By: Marie Bartlett
She could be a Renaissance woman with her many talents and rich, multi-faceted career. But Linda Saylor says at heart, she is simply a teacher. Born in Texas, she grew up in Raleigh, NC and was educated at five different colleges, majoring in music and German before leaning toward primary education.
“I taught three-year-olds how to play the violin and viola,” she said. “But I also had two children of my own and a husband who sold insurance to teachers. Over time, I began to wonder how we were going to pay for our children’s college tuition.”
So like any intelligent, resourceful female Linda set out to reinvent herself. Though her love of music would remain (she went on to play in the Asheville Symphony Orchestra and is still a strong supporter of the arts) she decided it was time for something new.
“One day I attended a convention with my husband where someone stood up and said they were looking for the right candidate to sell insurance. I called a contact in human resources and told them, ‘I know the perfect person – me!’ At first he laughed and then realized I was serious.”
Linda got the job.
“But I had to prove myself from the get-go. It was hard and I really didn’t have a clue about what I was doing. I wanted to become certified in financial planning and insurance underwriting. There was a ton of complex material, with up to ten exams for each certification. I studied everywhere I went, on weekends, at the beach and at the dining room table, because I knew I was competing against attorneys and CPAs.”
That was nearly a decade ago. Today, Linda is a certified financial planner (CFP) and a Chartered Life Underwriter (CLU), working with A.G. Edwards, now Wells Fargo Advisors. Among her specialties: helping women learn how to make better financial decisions.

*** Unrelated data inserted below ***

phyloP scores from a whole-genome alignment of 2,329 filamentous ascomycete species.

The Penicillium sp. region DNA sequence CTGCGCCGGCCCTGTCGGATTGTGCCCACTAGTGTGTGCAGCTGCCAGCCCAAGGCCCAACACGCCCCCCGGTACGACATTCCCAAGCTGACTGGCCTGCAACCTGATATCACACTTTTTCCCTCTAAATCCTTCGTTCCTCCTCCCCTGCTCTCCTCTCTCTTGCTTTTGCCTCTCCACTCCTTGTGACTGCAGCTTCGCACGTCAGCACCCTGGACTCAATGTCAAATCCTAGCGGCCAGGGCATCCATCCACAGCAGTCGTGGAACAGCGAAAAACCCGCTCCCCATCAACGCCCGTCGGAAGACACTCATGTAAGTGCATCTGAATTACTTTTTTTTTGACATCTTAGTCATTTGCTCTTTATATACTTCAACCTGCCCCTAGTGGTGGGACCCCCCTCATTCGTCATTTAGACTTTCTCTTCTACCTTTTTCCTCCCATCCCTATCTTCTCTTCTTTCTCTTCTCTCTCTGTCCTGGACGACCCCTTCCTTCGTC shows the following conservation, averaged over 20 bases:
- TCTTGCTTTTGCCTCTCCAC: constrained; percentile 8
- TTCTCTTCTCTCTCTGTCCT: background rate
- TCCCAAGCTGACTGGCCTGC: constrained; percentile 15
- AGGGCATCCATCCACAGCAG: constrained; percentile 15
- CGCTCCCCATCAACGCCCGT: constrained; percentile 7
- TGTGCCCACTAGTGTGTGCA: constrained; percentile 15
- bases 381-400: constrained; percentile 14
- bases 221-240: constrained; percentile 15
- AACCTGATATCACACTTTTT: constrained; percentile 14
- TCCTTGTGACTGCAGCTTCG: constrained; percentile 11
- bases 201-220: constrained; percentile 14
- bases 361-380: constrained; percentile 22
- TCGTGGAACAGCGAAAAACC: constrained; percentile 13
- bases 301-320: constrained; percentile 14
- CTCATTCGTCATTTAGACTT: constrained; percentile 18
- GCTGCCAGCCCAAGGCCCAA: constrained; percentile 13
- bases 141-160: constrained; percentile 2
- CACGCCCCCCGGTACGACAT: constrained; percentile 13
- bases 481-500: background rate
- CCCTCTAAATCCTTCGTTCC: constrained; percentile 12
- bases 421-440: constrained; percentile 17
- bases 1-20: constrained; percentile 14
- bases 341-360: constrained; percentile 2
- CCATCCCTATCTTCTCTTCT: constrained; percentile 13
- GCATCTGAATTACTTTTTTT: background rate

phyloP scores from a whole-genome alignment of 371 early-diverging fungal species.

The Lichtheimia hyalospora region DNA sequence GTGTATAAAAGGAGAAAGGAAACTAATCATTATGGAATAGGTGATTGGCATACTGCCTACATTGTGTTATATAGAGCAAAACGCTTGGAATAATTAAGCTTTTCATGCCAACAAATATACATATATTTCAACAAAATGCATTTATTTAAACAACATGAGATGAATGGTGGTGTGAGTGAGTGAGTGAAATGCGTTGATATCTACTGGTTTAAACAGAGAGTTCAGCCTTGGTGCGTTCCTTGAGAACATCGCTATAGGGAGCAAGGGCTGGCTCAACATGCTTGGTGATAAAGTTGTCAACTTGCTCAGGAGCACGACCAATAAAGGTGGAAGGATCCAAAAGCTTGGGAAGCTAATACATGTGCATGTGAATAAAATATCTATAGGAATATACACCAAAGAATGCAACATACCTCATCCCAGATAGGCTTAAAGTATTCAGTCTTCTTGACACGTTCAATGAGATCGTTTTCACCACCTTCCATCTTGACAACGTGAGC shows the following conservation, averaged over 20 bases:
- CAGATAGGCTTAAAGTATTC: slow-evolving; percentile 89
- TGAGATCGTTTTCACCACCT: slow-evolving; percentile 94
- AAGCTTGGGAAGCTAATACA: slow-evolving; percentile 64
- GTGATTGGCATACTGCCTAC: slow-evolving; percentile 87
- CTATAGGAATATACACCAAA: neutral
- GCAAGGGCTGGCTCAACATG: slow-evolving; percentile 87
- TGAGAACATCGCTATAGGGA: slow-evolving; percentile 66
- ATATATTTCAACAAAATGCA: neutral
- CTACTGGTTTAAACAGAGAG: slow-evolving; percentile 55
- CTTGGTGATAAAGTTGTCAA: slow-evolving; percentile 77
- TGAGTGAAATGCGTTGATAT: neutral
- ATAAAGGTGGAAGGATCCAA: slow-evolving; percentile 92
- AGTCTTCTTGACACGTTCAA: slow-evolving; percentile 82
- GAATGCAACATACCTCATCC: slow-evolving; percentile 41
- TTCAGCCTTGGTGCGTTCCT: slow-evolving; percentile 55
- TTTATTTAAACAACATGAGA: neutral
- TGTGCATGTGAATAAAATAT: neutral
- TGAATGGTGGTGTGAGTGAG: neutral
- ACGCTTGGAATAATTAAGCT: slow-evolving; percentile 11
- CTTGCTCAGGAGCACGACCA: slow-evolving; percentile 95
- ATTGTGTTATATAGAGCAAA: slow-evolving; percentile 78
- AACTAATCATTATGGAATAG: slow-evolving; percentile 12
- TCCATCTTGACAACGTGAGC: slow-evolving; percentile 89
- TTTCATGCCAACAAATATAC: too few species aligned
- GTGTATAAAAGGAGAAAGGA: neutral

“I’m still a teacher,” she said. “Only this time I have something different to offer.”
In 2007, Linda was featured in a WNC story on “Top Ten Money Mistakes Women Make,” in which she said females of all ages are often woefully uneducated about their personal finances, including their financial futures. That was true in 2007, when about 30 million women were head of households and 95 percent of married and unmarried women were responsible for a family’s financial decisions. And it’s still true today, she says.
“The deadliest combination for women,” she said, “is lack of financial understanding and a tendency to provide too much help to adult children. Women continue to do that because we are socialized to help others. But here are the best two financial gifts you can give your children: (1) the knowledge they will never have to support you and (2) learning the ability to live within their own means. In other words, don’t impoverish yourself by helping support grown children.”
One of her most memorable cases in financial planning involved a woman in her fifties who received an inheritance but had no clue about how to handle her finances. Her husband had always managed their bills, accounts and major purchases.
“She had never done anything for herself financially,” said Linda. “I helped her through settling the estate and figuring out how she would conduct her business affairs. It was satisfying watching her grow through each stage, as though we were untying the knots in a string of beads.”
Her words of advice for women who come to her unsure of their own financial footing: